Progressives have been quick to call Rep. Paul Ryan a “hypocrite” for demanding “family time” as a condition of running for the speakership. While declaring that he “cannot and will not” give up time with his family, Ryan has repeatedly opposed paid leave and other workplace protections.
But what should irk progressives more than Ryan’s lamentable legislative record is that – once again – it’s taken a man to legitimize the issue of work-life balance. Had a woman made the same demand as Ryan – for example, if Republican Conference Chairman Rep. Cathy McMorris Rodgers had expressed a similar concern – she would have been declared immediately unfit for the job.
Moreover, it’s unlikely that any woman would have the courage to make such a demand in the first place because she knows what the answer would be: an unequivocal “no.”
As a consequence, many women faced with the lack of flexibility at work simply drop out. In a 2011 survey of “career-oriented” stay-at-home moms by the Working Mother Research Institute, women cited the lack of workplace flexibility, as well as economic concerns such as the cost of childcare, as their principal reasons for leaving the workforce. Just 20 percent cited a “long-standing desire to be a stay-at-home mom.” And according to the 2015 EY Global Generations survey, 1 in 10 U.S. workers – and 1 in 6 millennial workers – said they have suffered some sort of penalty, such as lower pay or fewer promotional opportunities, as a result of opting for a more flexible work schedule.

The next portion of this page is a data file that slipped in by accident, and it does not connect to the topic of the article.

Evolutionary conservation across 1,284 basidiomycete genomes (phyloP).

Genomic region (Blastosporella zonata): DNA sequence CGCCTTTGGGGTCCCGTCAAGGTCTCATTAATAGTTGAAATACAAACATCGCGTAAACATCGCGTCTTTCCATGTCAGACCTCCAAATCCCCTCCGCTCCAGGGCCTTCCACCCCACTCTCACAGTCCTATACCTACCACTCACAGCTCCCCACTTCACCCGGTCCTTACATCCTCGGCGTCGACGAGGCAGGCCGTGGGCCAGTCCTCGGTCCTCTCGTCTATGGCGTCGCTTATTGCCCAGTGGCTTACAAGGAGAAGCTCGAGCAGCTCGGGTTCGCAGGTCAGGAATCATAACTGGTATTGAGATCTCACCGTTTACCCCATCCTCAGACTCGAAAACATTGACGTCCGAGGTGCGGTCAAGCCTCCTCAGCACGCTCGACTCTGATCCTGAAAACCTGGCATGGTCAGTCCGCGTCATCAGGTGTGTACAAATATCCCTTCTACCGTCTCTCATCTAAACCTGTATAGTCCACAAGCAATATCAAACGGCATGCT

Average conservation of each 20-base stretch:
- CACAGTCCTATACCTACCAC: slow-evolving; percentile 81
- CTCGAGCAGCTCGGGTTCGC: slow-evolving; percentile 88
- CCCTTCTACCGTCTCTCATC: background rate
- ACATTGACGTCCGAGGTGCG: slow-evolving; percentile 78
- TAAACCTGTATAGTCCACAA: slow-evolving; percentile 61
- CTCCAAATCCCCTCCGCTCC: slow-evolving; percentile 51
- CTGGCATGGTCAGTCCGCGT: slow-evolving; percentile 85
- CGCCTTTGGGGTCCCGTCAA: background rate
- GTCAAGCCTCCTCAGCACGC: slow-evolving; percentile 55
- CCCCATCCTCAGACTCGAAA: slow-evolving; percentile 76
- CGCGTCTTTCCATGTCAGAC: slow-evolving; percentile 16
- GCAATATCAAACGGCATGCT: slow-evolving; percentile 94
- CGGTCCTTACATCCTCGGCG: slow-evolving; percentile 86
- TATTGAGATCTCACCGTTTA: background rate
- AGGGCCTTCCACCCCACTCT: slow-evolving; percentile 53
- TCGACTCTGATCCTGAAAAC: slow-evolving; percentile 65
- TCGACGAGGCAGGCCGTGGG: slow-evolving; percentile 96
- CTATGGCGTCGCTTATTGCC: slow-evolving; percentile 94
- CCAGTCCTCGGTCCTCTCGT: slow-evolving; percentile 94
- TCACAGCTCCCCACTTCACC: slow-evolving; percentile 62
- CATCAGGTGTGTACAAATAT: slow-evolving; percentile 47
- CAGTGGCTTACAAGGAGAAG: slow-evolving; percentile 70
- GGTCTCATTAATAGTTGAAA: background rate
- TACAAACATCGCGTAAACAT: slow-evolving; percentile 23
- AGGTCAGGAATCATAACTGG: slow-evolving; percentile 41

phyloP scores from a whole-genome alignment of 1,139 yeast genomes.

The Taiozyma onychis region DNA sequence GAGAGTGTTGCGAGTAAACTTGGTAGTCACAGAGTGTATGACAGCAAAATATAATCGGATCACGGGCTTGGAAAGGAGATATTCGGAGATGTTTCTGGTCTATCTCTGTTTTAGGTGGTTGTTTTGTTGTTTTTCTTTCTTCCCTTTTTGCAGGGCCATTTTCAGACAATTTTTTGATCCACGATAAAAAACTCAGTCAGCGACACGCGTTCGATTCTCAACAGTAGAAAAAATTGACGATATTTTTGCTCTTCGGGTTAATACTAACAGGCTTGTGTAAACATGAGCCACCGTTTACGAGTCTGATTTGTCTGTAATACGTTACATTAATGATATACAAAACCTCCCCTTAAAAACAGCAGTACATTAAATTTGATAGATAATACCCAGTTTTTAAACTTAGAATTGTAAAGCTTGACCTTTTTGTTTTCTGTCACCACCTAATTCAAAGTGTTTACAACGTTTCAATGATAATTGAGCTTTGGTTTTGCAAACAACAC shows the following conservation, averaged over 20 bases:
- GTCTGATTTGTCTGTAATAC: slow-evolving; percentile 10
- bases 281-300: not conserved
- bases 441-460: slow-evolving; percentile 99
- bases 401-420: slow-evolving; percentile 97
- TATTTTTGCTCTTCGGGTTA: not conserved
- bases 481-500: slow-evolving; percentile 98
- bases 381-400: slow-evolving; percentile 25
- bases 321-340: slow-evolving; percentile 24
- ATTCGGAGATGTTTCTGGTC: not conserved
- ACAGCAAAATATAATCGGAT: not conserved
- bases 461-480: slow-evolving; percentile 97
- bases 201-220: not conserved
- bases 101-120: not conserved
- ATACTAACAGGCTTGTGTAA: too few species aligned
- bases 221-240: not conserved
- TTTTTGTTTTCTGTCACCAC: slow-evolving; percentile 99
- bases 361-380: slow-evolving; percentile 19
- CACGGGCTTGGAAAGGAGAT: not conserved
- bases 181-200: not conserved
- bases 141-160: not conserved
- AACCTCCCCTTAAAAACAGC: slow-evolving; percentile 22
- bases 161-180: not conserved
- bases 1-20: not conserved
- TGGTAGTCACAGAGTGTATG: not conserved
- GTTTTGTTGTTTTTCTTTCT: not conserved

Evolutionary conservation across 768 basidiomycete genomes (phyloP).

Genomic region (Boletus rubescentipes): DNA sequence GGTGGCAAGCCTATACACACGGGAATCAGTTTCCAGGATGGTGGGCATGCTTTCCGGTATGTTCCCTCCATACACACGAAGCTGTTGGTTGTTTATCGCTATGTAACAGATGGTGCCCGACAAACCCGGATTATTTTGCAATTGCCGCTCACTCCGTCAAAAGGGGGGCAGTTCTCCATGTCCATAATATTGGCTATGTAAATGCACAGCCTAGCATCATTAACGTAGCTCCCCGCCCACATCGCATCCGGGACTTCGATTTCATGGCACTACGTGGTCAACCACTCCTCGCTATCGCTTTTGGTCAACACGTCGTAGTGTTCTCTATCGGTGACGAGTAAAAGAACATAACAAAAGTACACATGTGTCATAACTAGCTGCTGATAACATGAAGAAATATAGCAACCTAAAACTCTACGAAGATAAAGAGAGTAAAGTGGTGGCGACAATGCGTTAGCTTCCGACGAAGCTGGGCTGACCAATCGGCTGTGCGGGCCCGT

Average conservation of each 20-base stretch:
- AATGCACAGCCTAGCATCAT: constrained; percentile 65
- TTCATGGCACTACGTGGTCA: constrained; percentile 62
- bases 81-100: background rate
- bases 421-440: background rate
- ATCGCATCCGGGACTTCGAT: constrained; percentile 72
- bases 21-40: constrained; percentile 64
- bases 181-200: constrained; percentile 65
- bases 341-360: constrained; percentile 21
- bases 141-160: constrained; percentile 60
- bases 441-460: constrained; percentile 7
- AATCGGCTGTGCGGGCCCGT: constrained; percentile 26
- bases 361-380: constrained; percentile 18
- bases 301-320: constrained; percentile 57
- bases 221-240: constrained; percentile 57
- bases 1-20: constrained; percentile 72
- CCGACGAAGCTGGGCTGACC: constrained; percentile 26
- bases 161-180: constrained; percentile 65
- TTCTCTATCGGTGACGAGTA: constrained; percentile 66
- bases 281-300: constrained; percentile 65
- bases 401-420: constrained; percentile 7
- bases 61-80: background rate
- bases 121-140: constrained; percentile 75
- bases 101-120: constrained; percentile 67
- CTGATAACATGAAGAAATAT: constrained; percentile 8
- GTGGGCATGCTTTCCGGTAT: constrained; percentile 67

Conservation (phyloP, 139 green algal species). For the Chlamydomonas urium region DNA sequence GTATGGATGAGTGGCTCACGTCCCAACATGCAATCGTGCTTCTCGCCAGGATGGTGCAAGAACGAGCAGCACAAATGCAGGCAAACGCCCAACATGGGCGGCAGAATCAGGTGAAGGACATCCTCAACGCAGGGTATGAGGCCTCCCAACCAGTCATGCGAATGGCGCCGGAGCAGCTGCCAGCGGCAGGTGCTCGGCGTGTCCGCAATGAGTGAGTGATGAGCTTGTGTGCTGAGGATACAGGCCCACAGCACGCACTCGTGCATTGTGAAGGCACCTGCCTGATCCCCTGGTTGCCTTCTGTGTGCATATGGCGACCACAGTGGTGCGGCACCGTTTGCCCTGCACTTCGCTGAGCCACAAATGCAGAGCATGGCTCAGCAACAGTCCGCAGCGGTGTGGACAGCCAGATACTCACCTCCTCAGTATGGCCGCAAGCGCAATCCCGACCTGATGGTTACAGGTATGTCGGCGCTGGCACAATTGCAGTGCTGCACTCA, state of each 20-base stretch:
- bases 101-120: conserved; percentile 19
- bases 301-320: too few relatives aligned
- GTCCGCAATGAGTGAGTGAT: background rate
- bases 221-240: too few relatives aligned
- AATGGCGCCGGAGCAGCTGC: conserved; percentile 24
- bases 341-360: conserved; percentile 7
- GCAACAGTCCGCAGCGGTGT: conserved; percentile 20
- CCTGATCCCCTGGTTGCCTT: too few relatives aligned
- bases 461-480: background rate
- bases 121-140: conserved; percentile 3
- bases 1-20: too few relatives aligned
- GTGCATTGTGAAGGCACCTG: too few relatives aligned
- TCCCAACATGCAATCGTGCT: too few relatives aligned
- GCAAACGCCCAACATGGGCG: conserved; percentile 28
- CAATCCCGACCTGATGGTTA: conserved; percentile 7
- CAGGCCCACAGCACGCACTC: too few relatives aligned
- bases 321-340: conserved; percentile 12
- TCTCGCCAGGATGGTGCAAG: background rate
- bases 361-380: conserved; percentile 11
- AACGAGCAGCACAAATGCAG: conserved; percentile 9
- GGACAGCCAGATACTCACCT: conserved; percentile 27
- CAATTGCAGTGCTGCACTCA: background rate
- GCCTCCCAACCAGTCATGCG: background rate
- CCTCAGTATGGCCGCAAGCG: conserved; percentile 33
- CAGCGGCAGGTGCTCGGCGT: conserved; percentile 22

Ryan is extraordinarily fortunate to have the luxury of negotiating the terms of his job. What’s also remarkable is that he has done so largely without stigma. No one has suggested, for example, that Ryan take a pay cut for working fewer hours or that he be shunted into lower-profile committees. No one has questioned Ryan’s commitment to the job of speaker. Yet penalties like these are all too common a fate for women on the “mommy track,” whose decisions over family and career too often spark more contempt than admiration.
Ryan’s high-profile demand for “family time” could and should change the national conversation over work and family. But it’s a pity that the trade-offs women have made for decades can’t be validated without the notice of men.